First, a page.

Poetry by Pedro Granados

With Sasha Reiter and Isaac Goldemberg I translated recent work by Pedro Granados. The book is Amerindios, and it is available now.

This is one of the more successful translations, I think:

To see someone age
Like a style, like a song
Like a movie that at the exit
Left you remains of inspiration
Strength pride
Isn’t nearly what you’ll feel later
Before the head tilts down
And the breath subsides
And you don’t believe what you see
And even less what you’re doing:
Laying the body out
And joining hands that seem distant
While her heart still watches you.
Between time past
And the farthest future
Hanging on
Turn-sick amid what we are
And what our mother is
And her piston
And the carousel of her arms
To look
In distraction and suffering
Through what is mine all my own
Or in disquiet
At an open hand
A butterfly or hummingbird
Flutters around us and makes us laugh
I’m writing but not to you
It’s redundant
I’m repairing the umbilical cord
That’s broken
And buried
And to this I stick
Because it’s how things are going
And because I’ve come to old age
My dog all restless
Scrutinizes my head
Puts his ear to my gaze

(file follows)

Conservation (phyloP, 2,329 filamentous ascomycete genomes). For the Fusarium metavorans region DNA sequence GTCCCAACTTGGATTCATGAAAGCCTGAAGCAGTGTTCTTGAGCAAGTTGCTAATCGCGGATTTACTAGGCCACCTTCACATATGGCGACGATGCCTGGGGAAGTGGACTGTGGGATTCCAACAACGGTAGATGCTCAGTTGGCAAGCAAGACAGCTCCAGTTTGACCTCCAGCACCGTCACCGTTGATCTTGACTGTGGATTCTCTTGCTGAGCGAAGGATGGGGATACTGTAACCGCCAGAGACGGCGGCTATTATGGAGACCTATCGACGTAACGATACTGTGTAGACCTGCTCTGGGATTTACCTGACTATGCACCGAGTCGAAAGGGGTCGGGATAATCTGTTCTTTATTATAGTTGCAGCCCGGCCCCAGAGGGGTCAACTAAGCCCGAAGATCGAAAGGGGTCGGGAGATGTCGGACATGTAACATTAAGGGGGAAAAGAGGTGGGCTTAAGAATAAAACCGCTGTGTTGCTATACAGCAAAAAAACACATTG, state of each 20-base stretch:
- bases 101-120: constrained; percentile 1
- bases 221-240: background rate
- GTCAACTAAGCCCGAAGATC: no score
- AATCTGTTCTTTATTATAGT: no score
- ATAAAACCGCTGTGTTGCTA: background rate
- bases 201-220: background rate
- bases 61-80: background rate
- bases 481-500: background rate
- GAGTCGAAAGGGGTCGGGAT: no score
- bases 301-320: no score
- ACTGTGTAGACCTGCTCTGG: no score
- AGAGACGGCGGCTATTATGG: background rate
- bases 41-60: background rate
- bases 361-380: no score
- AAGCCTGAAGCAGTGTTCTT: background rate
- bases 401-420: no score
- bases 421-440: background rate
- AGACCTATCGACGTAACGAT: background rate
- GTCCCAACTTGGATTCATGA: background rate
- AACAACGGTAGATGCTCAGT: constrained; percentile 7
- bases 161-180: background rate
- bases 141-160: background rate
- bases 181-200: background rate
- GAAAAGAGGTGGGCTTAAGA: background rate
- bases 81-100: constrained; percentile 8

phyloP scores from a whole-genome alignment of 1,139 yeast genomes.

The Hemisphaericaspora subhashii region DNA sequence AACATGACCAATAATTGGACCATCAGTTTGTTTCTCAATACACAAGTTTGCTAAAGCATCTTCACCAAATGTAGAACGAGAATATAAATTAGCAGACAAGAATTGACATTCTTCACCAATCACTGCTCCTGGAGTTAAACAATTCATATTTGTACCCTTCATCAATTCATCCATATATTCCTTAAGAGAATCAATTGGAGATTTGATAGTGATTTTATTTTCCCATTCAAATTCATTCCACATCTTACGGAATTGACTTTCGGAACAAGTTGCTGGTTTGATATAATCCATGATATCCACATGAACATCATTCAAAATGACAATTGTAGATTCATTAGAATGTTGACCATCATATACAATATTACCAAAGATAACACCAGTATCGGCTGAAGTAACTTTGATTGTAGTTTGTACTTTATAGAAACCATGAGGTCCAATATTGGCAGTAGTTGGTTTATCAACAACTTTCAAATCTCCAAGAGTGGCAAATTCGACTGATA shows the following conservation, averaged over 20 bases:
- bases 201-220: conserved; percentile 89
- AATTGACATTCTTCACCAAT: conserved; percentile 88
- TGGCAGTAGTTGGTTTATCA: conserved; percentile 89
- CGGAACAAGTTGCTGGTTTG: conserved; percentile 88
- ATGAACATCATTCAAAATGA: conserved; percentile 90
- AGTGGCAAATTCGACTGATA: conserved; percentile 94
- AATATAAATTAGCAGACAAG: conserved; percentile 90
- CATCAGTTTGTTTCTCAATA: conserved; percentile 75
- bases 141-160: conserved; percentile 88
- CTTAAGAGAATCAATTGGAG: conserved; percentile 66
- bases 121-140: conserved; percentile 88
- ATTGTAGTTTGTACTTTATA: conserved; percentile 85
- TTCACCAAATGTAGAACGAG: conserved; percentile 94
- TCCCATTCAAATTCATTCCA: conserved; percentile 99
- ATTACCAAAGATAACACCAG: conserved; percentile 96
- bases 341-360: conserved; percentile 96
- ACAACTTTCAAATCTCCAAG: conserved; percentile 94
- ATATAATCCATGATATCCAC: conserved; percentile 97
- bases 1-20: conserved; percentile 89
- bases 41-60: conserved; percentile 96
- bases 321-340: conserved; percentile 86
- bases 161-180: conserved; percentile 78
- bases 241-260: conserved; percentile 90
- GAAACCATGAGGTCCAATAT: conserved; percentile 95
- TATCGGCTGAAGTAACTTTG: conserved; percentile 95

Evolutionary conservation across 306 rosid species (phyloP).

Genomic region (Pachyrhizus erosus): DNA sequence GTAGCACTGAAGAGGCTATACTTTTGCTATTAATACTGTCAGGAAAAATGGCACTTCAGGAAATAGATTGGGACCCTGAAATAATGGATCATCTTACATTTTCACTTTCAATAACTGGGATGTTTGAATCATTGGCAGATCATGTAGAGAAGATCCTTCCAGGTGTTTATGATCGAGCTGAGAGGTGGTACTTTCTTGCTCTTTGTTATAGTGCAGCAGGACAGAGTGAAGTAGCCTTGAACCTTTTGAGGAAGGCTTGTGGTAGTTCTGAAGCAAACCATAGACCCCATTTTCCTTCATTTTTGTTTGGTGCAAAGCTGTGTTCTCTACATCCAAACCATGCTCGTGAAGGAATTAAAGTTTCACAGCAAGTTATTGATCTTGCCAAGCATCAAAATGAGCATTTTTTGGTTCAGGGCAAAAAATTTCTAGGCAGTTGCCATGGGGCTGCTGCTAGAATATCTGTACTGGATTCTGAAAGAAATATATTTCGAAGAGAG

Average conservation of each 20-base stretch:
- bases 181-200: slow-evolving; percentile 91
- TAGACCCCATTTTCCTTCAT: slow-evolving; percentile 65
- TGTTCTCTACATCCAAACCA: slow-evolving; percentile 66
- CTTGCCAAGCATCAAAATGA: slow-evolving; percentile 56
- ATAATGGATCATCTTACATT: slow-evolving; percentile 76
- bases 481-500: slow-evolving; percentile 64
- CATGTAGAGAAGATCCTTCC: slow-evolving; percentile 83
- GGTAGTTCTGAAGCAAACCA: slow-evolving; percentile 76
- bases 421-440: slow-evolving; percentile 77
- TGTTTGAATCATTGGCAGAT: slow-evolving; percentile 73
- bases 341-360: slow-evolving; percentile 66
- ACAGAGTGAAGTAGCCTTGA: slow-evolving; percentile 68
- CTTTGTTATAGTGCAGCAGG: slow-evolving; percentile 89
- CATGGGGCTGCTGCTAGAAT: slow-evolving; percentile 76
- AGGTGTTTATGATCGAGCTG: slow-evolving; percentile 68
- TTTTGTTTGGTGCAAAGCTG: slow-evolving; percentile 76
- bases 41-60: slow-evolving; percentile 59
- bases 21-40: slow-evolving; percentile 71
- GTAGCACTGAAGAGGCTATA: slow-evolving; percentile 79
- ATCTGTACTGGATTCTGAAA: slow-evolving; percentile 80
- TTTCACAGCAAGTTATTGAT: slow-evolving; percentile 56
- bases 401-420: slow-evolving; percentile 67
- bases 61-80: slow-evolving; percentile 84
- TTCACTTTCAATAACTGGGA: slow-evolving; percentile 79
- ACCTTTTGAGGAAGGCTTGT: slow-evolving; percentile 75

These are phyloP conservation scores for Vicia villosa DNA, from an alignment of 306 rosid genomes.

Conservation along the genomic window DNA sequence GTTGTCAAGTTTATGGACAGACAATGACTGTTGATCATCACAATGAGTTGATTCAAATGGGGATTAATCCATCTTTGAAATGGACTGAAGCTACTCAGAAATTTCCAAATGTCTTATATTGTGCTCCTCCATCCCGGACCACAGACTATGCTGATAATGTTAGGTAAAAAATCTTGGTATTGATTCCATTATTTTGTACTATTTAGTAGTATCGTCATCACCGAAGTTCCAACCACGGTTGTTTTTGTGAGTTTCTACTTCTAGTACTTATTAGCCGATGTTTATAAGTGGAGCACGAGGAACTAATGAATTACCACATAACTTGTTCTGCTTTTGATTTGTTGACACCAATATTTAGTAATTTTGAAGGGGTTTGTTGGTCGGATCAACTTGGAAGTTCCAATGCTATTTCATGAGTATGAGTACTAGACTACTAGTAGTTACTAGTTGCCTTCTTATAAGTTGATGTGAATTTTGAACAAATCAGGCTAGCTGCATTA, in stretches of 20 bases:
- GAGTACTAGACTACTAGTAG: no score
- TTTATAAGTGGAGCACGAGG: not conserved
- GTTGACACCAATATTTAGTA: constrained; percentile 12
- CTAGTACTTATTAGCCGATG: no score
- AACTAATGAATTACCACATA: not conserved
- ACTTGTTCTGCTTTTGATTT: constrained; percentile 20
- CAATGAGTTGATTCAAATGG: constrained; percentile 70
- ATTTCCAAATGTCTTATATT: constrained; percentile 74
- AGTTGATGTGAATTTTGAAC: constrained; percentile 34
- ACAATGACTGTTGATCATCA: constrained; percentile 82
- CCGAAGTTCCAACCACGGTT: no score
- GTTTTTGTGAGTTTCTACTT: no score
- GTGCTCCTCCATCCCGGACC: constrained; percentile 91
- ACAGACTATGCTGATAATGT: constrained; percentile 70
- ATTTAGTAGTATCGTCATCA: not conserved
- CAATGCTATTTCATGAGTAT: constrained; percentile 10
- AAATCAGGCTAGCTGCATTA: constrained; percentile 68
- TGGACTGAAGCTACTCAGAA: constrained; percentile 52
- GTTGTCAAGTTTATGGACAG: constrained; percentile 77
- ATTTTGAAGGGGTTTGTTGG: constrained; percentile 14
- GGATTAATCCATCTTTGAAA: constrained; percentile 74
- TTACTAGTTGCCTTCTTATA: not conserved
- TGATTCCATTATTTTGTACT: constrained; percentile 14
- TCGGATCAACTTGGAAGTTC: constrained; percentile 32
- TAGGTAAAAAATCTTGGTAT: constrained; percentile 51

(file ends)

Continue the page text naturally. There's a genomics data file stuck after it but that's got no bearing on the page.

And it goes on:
Auscultates my tears
Calms down finally
Moves his tail softly
And vanishes like a lizard

Amerindios/Amerindians

Eminent Peruvian-American writer Isaac Goldemberg, poet Sasha Reiter and I have translated a book of poetry by Pedro Granados, forthcoming 2020 from Artepoética Press in New York. The volume includes work from two prior collections, Roxosol and Activado. I’ll be reading from it at the New Orleans Poetry Festival April 19.

Update: The Poetry Festival was postponed until 2021 due to the COVID-19 situation. I hope to see everyone then.

A course on García Lorca

This is the website in progress for my research couse The Modernist Poetics of Federico García Lorca at the University of Louisiana, Lafayette. We will read Poet in New York, Diván del Tamarit, Así que pasen cinco años, Play without a title and El público, and annotate some of his lectures and manifestos.

What are modernist poetics? What makes García Lorca a major European modernist? Who were his Spanish contemporaries? These are some of the questions our annotation project will help us answer.

Students who have not read El poema del cante jondo, Romancero gitano and the trilogy Yerma, Bodas de sangre, and La casa de Bernarda Alba may do so. Others may want to investigate the earliest poems or some additional theatre.

The image here is of the Presidio in Santa Barbara, California, my home town, where I first read Lorca. This course is generously funded by the UL Lafayette Undergraduate Research Council and the Friends of the Humanities.